When I talked to the trainees about why it was they called more as a senior trainee versus a junior trainee the responses indicated that junior trainees felt they were not experienced enough and didn’t know enough to call the Consultant (were worried about embarrassing themselves) whereas senior trainees highly valued the opportunity to discuss with a Consultant because they felt it was more of a peer relationship and they even confessed that perhaps they were calling a little more than they felt they really needed to because they had already made a good assessment and plan ”bounce things off the Consultant”.

I’ve talked to other colleagues from other disciplines about this observation and they have observed it as well.  By definition its not true Impostor Syndrome but its something quite close; doctors close in experience and/or capability and/or seniority to other doctors are less anxious about revealing a weakness than those further apart.

I haven’t been an on-call Consultant for a little while but when I was I tried a simple experiment in countering this problem.  Each morning after my on-call I would send the trainee doctor a quick email thanking them for being on-call and giving them some feedback on the presentations from the night before.  If I hadn’t been called at all I would remind them that I was on-call and still hoped the night went well for them.  My experiment didn’t last long enough for me to know whether it had an effect on the Trainee Impostor Syndrome but as I am shortly returning to on-call again I think I might give it another go.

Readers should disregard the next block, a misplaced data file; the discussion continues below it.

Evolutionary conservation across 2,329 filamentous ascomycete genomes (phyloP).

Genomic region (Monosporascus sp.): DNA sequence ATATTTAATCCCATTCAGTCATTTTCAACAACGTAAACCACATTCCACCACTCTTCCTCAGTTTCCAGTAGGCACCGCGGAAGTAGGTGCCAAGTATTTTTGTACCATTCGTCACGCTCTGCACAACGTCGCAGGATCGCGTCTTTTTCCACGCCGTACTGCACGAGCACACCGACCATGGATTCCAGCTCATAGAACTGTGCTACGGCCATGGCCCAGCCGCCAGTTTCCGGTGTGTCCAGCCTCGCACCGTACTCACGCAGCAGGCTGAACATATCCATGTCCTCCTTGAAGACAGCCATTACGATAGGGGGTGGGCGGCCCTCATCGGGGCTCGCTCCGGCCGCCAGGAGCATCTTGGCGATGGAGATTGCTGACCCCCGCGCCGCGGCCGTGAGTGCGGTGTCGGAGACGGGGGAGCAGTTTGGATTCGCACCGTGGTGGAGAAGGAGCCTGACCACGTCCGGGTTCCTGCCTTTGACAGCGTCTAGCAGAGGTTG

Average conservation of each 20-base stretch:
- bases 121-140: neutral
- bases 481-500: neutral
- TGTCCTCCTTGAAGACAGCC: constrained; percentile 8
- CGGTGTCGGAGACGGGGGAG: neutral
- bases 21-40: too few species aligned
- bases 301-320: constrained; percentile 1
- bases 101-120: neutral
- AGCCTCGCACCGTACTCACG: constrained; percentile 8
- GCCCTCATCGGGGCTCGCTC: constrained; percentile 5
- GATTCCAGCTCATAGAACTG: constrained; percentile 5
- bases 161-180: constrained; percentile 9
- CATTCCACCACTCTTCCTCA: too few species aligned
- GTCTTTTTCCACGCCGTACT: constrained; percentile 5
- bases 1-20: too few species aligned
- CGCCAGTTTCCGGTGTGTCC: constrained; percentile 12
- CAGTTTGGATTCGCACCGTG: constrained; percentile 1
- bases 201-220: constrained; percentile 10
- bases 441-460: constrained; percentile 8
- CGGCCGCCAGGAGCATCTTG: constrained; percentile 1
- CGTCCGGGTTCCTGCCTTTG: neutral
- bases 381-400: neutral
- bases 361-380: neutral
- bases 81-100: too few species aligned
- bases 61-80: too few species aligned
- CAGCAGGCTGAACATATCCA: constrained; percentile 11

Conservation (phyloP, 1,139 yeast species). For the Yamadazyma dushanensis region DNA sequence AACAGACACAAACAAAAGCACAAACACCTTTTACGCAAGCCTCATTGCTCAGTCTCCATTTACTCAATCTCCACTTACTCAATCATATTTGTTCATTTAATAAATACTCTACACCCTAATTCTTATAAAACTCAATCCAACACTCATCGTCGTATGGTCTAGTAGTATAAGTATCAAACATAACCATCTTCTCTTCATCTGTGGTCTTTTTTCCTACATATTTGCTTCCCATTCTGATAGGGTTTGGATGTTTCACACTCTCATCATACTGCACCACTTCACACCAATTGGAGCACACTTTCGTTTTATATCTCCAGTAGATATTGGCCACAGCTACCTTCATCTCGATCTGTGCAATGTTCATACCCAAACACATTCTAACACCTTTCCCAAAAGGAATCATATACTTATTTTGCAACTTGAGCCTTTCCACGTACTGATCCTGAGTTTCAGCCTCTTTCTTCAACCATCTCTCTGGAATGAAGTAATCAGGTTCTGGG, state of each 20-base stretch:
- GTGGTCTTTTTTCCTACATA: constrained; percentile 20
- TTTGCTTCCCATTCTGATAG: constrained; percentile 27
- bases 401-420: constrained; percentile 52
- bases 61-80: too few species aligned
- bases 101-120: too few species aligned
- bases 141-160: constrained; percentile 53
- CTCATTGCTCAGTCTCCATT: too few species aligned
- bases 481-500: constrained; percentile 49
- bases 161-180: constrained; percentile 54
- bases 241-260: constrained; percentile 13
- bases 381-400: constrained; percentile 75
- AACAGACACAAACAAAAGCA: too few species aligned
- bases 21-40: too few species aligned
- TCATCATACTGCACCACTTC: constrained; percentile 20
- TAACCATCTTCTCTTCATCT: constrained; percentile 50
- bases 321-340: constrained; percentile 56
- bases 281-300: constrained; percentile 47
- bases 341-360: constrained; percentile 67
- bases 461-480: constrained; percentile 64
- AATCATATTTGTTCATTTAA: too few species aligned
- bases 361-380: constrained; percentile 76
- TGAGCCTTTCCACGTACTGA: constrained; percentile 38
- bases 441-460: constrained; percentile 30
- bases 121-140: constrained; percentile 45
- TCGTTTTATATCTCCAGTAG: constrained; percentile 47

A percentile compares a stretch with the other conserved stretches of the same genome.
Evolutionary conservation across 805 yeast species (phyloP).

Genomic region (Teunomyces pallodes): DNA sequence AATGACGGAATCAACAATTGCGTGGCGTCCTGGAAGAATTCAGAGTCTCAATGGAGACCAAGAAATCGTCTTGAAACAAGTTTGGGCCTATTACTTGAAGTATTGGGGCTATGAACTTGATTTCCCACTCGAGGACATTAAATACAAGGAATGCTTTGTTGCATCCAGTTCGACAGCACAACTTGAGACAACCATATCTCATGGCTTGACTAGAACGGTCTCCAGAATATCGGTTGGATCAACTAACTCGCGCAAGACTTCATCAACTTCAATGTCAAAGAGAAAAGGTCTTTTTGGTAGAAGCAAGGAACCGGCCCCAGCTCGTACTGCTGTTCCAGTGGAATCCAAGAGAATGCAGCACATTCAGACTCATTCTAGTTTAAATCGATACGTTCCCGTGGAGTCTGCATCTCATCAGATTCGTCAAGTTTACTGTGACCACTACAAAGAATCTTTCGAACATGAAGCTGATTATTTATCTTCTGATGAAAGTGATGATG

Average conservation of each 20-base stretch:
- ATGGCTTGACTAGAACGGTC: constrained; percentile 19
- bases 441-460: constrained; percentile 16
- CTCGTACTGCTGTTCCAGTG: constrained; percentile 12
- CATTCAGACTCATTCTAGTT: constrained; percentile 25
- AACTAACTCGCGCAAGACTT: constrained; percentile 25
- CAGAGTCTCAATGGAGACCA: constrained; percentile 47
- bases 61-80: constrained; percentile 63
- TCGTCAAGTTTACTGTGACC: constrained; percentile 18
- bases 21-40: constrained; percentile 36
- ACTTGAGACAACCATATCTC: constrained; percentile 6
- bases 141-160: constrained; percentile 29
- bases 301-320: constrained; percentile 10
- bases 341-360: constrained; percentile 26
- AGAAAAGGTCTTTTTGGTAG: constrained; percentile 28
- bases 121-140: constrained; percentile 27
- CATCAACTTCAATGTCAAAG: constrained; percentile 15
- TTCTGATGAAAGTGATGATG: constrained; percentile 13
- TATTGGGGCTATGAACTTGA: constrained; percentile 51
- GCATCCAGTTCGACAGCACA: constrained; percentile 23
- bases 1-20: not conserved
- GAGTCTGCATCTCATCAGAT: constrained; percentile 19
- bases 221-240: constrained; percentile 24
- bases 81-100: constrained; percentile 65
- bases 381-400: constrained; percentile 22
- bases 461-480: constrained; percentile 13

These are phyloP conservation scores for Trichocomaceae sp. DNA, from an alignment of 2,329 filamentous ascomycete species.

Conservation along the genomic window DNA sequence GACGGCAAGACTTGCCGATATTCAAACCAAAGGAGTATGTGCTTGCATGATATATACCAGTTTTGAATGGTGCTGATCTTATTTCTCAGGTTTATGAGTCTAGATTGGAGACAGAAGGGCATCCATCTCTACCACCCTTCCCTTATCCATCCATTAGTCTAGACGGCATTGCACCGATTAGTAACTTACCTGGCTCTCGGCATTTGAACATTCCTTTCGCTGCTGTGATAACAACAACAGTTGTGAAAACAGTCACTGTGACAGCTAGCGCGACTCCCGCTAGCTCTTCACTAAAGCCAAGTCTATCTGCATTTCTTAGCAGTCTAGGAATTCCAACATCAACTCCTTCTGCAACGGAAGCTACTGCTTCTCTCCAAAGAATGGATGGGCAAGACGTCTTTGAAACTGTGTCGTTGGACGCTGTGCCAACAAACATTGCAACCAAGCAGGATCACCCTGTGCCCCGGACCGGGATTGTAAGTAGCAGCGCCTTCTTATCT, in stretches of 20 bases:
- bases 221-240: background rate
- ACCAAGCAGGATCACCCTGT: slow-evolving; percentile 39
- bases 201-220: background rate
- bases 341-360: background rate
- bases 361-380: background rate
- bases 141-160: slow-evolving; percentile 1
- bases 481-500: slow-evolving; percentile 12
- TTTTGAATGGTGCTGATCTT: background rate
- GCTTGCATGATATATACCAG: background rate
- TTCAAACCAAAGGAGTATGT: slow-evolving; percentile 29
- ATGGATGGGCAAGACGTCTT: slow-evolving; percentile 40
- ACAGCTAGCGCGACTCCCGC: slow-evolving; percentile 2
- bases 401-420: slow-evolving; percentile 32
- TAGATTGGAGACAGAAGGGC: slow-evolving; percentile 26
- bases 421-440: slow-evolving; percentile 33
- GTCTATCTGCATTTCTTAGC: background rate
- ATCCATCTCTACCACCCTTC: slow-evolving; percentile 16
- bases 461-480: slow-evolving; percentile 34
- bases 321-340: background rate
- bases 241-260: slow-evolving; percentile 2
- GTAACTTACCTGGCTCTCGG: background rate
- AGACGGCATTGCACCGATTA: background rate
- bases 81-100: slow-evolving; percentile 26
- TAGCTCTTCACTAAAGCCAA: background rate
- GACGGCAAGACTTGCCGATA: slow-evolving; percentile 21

What about you?  Have you encountered Impostor Syndrome in your work?  Have you developed any methods of addressing the seniority gap in patient handover?

Footnote:  We were very fortunate indeed to have Jason Frank as our international speaker for our Conference. There were many points as to why we decided to hold a local #MedEd event but the primary reason was that we wanted an event where we could bring all the key players in the medical training pipeline together in one room for two days.  On that measure our event was a great success as it spawned a lot of collaborative conversations from organizations that attended including after the event.  It’s often stated that the real learning at a Conference happens at the sidelines.

Leave a Reply

Your email address will not be published. Required fields are marked *